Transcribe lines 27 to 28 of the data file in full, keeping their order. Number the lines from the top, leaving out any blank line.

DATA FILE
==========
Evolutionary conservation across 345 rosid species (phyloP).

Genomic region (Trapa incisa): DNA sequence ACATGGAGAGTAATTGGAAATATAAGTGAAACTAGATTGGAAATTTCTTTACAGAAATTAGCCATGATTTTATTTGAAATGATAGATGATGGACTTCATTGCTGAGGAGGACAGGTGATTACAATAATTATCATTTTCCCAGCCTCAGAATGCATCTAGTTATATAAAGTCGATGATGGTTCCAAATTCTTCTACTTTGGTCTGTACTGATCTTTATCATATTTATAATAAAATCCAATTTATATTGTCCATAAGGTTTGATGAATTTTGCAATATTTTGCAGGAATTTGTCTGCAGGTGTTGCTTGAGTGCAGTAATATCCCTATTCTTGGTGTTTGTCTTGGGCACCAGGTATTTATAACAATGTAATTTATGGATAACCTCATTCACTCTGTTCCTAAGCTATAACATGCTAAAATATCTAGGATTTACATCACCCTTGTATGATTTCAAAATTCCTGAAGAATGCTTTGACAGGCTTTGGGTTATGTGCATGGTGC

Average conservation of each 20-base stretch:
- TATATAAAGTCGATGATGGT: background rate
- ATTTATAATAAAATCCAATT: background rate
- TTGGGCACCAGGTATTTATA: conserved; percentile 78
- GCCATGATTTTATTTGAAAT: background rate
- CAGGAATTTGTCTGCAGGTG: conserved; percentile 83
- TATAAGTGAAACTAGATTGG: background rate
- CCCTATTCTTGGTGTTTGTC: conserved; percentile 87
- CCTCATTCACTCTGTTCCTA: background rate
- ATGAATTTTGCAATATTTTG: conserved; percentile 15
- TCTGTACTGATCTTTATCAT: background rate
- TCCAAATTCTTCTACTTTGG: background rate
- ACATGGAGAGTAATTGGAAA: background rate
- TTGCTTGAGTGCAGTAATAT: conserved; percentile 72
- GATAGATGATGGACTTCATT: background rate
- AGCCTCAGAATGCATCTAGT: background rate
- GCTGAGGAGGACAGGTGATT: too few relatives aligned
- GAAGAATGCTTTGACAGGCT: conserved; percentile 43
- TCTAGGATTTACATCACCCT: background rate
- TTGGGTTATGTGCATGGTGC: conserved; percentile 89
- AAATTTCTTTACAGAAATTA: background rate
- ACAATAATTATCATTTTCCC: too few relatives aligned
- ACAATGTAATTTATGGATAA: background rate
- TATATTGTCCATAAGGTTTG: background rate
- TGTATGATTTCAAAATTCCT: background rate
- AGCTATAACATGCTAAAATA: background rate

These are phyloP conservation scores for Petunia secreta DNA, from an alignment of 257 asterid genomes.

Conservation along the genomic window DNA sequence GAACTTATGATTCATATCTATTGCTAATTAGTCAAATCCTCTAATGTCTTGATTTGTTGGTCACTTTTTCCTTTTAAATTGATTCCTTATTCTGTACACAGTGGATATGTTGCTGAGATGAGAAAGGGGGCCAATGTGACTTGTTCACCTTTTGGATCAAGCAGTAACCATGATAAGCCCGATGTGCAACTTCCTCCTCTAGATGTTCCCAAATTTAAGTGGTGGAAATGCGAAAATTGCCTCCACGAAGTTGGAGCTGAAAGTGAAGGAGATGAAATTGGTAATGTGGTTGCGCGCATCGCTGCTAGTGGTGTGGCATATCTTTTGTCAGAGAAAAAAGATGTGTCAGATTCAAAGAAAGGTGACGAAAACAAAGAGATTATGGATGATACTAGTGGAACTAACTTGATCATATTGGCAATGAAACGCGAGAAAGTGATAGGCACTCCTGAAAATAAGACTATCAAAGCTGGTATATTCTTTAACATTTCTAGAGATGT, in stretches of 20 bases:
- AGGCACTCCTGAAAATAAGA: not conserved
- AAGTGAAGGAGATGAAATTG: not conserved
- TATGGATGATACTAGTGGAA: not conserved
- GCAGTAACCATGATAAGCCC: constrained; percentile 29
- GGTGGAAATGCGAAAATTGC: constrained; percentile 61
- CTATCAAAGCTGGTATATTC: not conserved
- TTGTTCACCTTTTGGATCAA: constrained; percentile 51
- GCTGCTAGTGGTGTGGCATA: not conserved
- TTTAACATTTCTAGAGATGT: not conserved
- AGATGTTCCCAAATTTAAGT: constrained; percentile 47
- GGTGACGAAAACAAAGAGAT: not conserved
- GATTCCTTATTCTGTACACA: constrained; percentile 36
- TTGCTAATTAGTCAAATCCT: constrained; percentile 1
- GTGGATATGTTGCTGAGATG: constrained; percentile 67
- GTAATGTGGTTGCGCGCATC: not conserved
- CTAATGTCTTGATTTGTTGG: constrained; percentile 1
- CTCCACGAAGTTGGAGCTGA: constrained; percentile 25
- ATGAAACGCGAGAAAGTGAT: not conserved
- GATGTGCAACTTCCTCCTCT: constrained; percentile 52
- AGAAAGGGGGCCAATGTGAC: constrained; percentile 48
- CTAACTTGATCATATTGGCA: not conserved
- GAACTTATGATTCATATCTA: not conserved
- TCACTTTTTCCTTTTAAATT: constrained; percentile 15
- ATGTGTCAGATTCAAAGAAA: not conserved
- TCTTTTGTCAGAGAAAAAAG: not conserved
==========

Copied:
- TGTATGATTTCAAAATTCCT: background rate
- AGCTATAACATGCTAAAATA: background rate